The diversity in your workplace that may be challenging to manage can be turned to one of your very best assets. The diversification of your team allows you to tap into the very strength that diversity brings.
Promoting Diversity in the workplace can have its challenges at time. I will go through them briefly and look at the benefits from there.
1. Having a diverse team can be a distraction. It is easier to work with someone you share the same culture with because it makes for a more predictable working environment. Cultural diversity can be a potential distraction, particularly when members of the team interpret an instruction or objective differently, due to cultural differences.
2. It may be a source of conflict. It takes slightly more effort to assimilate a person from a different culture into your team, than it is for members with similar cultures, as expectations may differ between parties. Cultural differences present communication challenges, which may result in team conflict.
3. It may incur additional transaction costs. It will require an increased awareness that different interpretations to a set of instructions will occur from time to time. This may require more time on your part to effectively communicate with your team from different cultures. The benefit of this is that by doing so, it provides a long-term benefit on improving your communication procedures in the business itself.
The benefits of investing in a culturally diverse organisation.
- Cultural diversity is good marketing. The marketing benefit of diversity has a dual pronged approach.
- On one hand, a culturally diverse workplace makes it attractive to top talent. A good talent mix infuses creativity in the business. Different skills, experiences and mindsets offer a multitude of insights that provide problem-solving advantages.
- It makes more accessible to its target market, or partner with someone who has access to it. Consider this: Asia remains as one of Australia’s top export markets.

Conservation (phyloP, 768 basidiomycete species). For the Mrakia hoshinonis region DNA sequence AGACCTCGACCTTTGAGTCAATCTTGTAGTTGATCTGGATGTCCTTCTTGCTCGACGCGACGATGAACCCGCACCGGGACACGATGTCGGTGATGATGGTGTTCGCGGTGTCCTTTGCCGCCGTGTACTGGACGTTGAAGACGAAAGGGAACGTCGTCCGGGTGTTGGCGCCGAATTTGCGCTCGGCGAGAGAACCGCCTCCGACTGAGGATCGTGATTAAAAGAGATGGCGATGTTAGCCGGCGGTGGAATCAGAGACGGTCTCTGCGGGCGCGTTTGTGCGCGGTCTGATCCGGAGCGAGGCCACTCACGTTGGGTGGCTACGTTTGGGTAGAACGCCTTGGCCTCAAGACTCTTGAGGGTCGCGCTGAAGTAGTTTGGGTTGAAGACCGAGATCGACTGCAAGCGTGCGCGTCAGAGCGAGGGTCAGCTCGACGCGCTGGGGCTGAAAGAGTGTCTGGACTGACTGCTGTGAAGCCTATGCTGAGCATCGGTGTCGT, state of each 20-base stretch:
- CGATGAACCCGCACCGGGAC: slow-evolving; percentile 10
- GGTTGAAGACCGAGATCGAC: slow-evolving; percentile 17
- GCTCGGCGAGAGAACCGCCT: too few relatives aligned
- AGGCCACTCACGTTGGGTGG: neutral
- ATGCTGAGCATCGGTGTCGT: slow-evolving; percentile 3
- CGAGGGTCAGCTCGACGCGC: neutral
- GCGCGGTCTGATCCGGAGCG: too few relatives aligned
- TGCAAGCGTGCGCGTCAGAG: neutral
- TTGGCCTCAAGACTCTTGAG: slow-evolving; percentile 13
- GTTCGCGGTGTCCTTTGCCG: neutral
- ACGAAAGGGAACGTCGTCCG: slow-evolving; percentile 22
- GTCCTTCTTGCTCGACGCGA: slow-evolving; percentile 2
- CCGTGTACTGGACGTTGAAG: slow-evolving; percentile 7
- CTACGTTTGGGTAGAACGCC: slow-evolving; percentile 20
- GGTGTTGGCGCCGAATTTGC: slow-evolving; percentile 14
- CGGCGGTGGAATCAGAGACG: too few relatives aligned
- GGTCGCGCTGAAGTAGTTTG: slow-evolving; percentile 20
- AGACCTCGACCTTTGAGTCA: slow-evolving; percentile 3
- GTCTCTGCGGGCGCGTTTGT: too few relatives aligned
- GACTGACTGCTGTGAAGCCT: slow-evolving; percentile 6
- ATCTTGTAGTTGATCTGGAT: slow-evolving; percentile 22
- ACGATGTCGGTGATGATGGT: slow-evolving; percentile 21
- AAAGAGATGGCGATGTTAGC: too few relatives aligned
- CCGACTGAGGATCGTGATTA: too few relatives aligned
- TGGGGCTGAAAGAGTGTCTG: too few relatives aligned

Seven out of Australia’s top ten export markets are in Asia, and constitute 66% of our total export market. (ref DCA)
Having a culturally diverse team will make it easier to do business in the global marketplace.
2. Diversity takes you out of the comfort zone. Being comfortable results in complacency, which is never good in business. Diversity, on the other hand, drives innovation. Consider Google, a highly diverse organisation with 62% market share, which covers more than 200 countries. Google is on the forefront of innovation, allowing different users to access it in many different languages. Such an innovation is only possible with a culturally diverse team. I wrote an article about getting out of your comfort zone and the benefits it brings to your business. You can read more about it here.
3. Diversity spreads your risk. Depending on a single mindset or a single way of doing things keeps you stagnant and susceptible to risks. You can’t do the same thing over and over again, and expect a different result each time. Instead, diversity provides you with a lot of options should circumstances change in your business. You can refer to an example of the business who was dependent on a particular medium for doing business and how its diversification sources help it in staying afloat. You can read more about it here.
Cultural diversity in your business team encourages different viewpoints to be formed on a certain issue. Business owners have found managing such thought processes to be beneficial impact to their profitability.
Despite its challenges, cultural diversity in the workplace can be rewarding. The key is to learn how to harness diversity within your organisation and to identify the ways in which each member of the team—and their distinct differences—can contribute to positively impact the bottom line.
In my book, $20K to $2 Million in 2 Years, I look at how changing your mindset can positively impact your business. It also looks at companies experiencing consistent and exponential growth work with their team, and the benefits they discover by sharing in the company. To learn more about the book or get a copy you can go here.